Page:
It was in India in 2013 that James Faulkner truly announced himself as an international allrounder of substance. Most specifically, his Mohali heist gave rise to the nom de plume "the Finisher"; Ishant Sharma and Vinay Kumar would still get whiplash from thinking about it. Though Australia lost the series, Faulkner went on to be a vital player in a winning World Cup campaign in 2015.
Four years on, Faulkner again looks to India for a series of significance, only this time his goal is that of reintroduction and regeneration. It's barely been a few months since Faulkner lost his Cricket Australia contract and was then omitted from the Champions Trophy squad.
The setbacks, at the very least, had the effect of clearing Faulkner's mind about what he needed to do. Principally, this was to get his body right again after more than a year of nursing a damaged knee, to restore snap to his bowling and freedom to his movement between the wickets and on the field. Strong as he now feels, the question remains whether Faulkner can bring his unique brand of brio and tactical intelligence to the pointy end of an ODI.
"Anytime you miss out on selection, it is tough," Faulkner said in Chennai. "I have a good chance now. I had four months away from the game. I had bit of pre-season which has been nice, a bit of time in my own bed, and to get strong and fit again. I have been battling - to be honest - probably the last 18 months, so it's been nice to be home with my team-mates in Tassie and hit the gym hard. Just physically with my knee and the state it has been in. It is as good as it's been at the moment, so I'm pretty happy.
"My training definitely changed. I spent a lot of time on the bike; I haven't spent any time running other than fielding and while bowling in the nets. Have been doing different exercises in the gym, there are certain exercises I can't do but there is a lot I still can. It is about being disciplined with them and training and working hard. Also reflecting on aspects you need work on as a player because everyone has to get better.
"It was pretty tough. I think if you ask any player when you get left out it is not great fun. After a while you are friends and family with your team-mates as well. At the end of the day it is up to you to be back; I am excited to back in the group. I don't really want to talk about the past. It's about this series coming up and a good opportunity against very good opposition in their own country."
In terms of opportunity, Faulkner has the good fortune of knowing that nobody has truly made a spot their own in his absence. Marcus Stoinis played the sort of dominant innings Faulkner would have wished to play at the other end at Eden Park against New Zealand in January this year but has not played since. Moises Henriques was preferred by Steven Smith for the Champions Trophy but did not have the desired impact in a team that was swiftly eliminated. And Mitchell Marsh is currently preparing to captain Western Australia as a batsman only while still recovering from shoulder surgery.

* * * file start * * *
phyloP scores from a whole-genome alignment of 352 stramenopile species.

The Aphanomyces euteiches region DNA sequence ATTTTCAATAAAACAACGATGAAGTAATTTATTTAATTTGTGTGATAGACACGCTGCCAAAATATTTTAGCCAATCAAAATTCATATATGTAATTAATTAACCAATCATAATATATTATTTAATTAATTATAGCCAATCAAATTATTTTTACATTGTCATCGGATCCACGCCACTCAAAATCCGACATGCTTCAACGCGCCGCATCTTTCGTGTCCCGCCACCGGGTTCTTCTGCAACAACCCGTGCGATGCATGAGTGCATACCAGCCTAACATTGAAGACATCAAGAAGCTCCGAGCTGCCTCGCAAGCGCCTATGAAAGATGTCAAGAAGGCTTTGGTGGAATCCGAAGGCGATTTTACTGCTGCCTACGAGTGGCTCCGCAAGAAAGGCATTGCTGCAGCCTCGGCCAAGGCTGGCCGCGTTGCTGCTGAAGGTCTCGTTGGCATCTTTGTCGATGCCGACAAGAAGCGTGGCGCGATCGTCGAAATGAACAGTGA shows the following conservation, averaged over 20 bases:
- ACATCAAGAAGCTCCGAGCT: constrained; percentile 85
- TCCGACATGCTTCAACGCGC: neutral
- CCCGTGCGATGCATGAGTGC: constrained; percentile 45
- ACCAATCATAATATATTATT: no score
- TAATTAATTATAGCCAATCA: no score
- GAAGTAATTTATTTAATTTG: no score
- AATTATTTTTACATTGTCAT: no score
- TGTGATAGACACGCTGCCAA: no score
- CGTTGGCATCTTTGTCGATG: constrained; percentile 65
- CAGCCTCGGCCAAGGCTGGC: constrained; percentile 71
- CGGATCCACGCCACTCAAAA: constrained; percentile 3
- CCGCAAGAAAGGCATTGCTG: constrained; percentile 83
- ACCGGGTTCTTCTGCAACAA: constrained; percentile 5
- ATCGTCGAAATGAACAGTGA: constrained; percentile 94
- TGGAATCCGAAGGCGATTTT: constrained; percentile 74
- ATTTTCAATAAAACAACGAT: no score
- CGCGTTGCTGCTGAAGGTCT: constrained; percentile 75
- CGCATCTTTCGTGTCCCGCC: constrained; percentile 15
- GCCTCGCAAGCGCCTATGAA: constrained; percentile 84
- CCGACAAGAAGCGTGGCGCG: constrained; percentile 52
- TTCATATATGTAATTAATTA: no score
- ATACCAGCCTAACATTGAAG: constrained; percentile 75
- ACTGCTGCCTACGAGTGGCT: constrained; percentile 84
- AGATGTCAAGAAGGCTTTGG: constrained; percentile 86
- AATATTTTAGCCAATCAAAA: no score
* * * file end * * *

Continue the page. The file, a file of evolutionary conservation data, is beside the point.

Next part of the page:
"I didn't get too much feedback to be honest [on why he was dropped]," Faulkner said. "It was about... they said the pace has dropped down a little bit maybe. I bowl a lot of variations, so it's a tough one. I didn't have too much to be honest. I just reflected myself and wanted to get back in the team. I put that aside and worked as hard as I could.
"I suppose for me [my strength] is the variation and the death [overs] as well with both the bat and ball. I don't know about the X-factor, there are a lot of players with the X-factor in both line-ups and that is international cricket. Do as well as I can and play my part in these conditions, which are obviously different from back in Australia."
Australia's Test players are already well-adjusted to the south Indian heat given their recent experiences in Bangladesh, but for Faulkner and other limited-overs operators there will be a little more time required to acclimatise. Snow and ice have been evident in Faulkner's Hobart base in recent weeks, so it was understandable that he had worked up a sweat after training. Another southern stater, the Victorian Aaron Finch, will not play in Australia's sole warm-up match on Tuesday as he nurses a calf niggle.
"We are obviously looking forward to playing a warm-up game before the series starts," Faulkner said. "It is tough conditions here in Chennai, it is hot - I'm here now and I'm still sweating! The boys are eager to get out there and play some good cricket, it is going to be a good series. Last time we were here, we had some good tough cricket, so we are all excited.
"There's a lot of experience in that changing room playing in the subcontinent. Most of the boys have played enough here with the IPL and other series and the T20 World Cup. [India] have played a lot of one-day cricket of late. They are in really good nick right now. It is going to be a test and we're excited for it."
For Faulkner, that excitement is about a second chance to be part of a winning Australian team.